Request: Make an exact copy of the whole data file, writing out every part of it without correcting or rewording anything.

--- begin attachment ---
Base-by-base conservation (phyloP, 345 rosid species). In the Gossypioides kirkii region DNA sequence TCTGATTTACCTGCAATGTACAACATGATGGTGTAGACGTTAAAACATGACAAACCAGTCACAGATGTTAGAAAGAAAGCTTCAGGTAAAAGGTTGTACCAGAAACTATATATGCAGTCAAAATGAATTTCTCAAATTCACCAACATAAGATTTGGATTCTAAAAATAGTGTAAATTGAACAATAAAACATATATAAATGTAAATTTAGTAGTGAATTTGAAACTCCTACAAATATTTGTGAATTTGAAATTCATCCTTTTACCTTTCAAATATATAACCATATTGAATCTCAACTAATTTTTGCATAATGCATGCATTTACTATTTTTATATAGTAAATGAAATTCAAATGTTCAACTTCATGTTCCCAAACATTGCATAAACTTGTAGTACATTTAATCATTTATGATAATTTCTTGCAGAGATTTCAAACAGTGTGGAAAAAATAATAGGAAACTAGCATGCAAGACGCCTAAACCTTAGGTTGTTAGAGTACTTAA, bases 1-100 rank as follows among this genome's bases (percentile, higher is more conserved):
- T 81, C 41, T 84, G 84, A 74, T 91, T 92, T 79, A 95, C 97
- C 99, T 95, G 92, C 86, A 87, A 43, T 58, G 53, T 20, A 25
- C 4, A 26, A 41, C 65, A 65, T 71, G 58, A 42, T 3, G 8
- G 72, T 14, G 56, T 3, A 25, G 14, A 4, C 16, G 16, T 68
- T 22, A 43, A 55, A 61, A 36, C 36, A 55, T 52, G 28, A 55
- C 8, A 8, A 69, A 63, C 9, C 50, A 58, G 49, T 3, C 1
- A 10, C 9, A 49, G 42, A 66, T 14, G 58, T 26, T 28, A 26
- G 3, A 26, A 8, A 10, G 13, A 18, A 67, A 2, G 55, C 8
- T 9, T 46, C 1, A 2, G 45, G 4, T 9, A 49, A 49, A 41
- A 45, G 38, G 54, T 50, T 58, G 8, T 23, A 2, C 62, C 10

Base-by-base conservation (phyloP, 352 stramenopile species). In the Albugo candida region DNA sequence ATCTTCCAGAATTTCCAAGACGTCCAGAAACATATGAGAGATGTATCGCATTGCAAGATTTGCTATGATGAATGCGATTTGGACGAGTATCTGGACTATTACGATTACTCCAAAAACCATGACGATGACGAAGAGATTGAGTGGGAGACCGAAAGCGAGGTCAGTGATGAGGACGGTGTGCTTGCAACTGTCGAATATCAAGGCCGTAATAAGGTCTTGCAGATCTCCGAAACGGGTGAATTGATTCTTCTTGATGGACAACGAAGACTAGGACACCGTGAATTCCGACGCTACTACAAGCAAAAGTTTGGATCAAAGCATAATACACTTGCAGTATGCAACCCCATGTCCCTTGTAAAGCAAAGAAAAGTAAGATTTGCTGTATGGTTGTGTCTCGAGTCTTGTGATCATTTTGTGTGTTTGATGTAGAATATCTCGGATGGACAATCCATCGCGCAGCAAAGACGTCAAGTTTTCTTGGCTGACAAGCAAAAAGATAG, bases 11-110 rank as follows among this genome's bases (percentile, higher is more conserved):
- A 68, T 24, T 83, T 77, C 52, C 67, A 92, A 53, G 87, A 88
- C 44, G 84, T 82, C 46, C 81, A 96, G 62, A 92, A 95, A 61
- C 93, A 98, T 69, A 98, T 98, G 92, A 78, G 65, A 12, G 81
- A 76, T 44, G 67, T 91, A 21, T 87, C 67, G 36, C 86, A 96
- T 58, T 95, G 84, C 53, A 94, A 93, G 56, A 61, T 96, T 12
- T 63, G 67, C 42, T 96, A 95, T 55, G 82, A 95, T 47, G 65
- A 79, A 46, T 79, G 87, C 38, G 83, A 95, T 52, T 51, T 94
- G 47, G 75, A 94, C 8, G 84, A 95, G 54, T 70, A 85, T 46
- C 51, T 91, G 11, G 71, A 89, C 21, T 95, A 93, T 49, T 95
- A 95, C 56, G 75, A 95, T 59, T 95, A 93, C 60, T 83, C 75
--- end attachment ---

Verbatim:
Base-by-base conservation (phyloP, 345 rosid species). In the Gossypioides kirkii region DNA sequence TCTGATTTACCTGCAATGTACAACATGATGGTGTAGACGTTAAAACATGACAAACCAGTCACAGATGTTAGAAAGAAAGCTTCAGGTAAAAGGTTGTACCAGAAACTATATATGCAGTCAAAATGAATTTCTCAAATTCACCAACATAAGATTTGGATTCTAAAAATAGTGTAAATTGAACAATAAAACATATATAAATGTAAATTTAGTAGTGAATTTGAAACTCCTACAAATATTTGTGAATTTGAAATTCATCCTTTTACCTTTCAAATATATAACCATATTGAATCTCAACTAATTTTTGCATAATGCATGCATTTACTATTTTTATATAGTAAATGAAATTCAAATGTTCAACTTCATGTTCCCAAACATTGCATAAACTTGTAGTACATTTAATCATTTATGATAATTTCTTGCAGAGATTTCAAACAGTGTGGAAAAAATAATAGGAAACTAGCATGCAAGACGCCTAAACCTTAGGTTGTTAGAGTACTTAA, bases 1-100 rank as follows among this genome's bases (percentile, higher is more conserved):
- T 81, C 41, T 84, G 84, A 74, T 91, T 92, T 79, A 95, C 97
- C 99, T 95, G 92, C 86, A 87, A 43, T 58, G 53, T 20, A 25
- C 4, A 26, A 41, C 65, A 65, T 71, G 58, A 42, T 3, G 8
- G 72, T 14, G 56, T 3, A 25, G 14, A 4, C 16, G 16, T 68
- T 22, A 43, A 55, A 61, A 36, C 36, A 55, T 52, G 28, A 55
- C 8, A 8, A 69, A 63, C 9, C 50, A 58, G 49, T 3, C 1
- A 10, C 9, A 49, G 42, A 66, T 14, G 58, T 26, T 28, A 26
- G 3, A 26, A 8, A 10, G 13, A 18, A 67, A 2, G 55, C 8
- T 9, T 46, C 1, A 2, G 45, G 4, T 9, A 49, A 49, A 41
- A 45, G 38, G 54, T 50, T 58, G 8, T 23, A 2, C 62, C 10

Base-by-base conservation (phyloP, 352 stramenopile species). In the Albugo candida region DNA sequence ATCTTCCAGAATTTCCAAGACGTCCAGAAACATATGAGAGATGTATCGCATTGCAAGATTTGCTATGATGAATGCGATTTGGACGAGTATCTGGACTATTACGATTACTCCAAAAACCATGACGATGACGAAGAGATTGAGTGGGAGACCGAAAGCGAGGTCAGTGATGAGGACGGTGTGCTTGCAACTGTCGAATATCAAGGCCGTAATAAGGTCTTGCAGATCTCCGAAACGGGTGAATTGATTCTTCTTGATGGACAACGAAGACTAGGACACCGTGAATTCCGACGCTACTACAAGCAAAAGTTTGGATCAAAGCATAATACACTTGCAGTATGCAACCCCATGTCCCTTGTAAAGCAAAGAAAAGTAAGATTTGCTGTATGGTTGTGTCTCGAGTCTTGTGATCATTTTGTGTGTTTGATGTAGAATATCTCGGATGGACAATCCATCGCGCAGCAAAGACGTCAAGTTTTCTTGGCTGACAAGCAAAAAGATAG, bases 11-110 rank as follows among this genome's bases (percentile, higher is more conserved):
- A 68, T 24, T 83, T 77, C 52, C 67, A 92, A 53, G 87, A 88
- C 44, G 84, T 82, C 46, C 81, A 96, G 62, A 92, A 95, A 61
- C 93, A 98, T 69, A 98, T 98, G 92, A 78, G 65, A 12, G 81
- A 76, T 44, G 67, T 91, A 21, T 87, C 67, G 36, C 86, A 96
- T 58, T 95, G 84, C 53, A 94, A 93, G 56, A 61, T 96, T 12
- T 63, G 67, C 42, T 96, A 95, T 55, G 82, A 95, T 47, G 65
- A 79, A 46, T 79, G 87, C 38, G 83, A 95, T 52, T 51, T 94
- G 47, G 75, A 94, C 8, G 84, A 95, G 54, T 70, A 85, T 46
- C 51, T 91, G 11, G 71, A 89, C 21, T 95, A 93, T 49, T 95
- A 95, C 56, G 75, A 95, T 59, T 95, A 93, C 60, T 83, C 75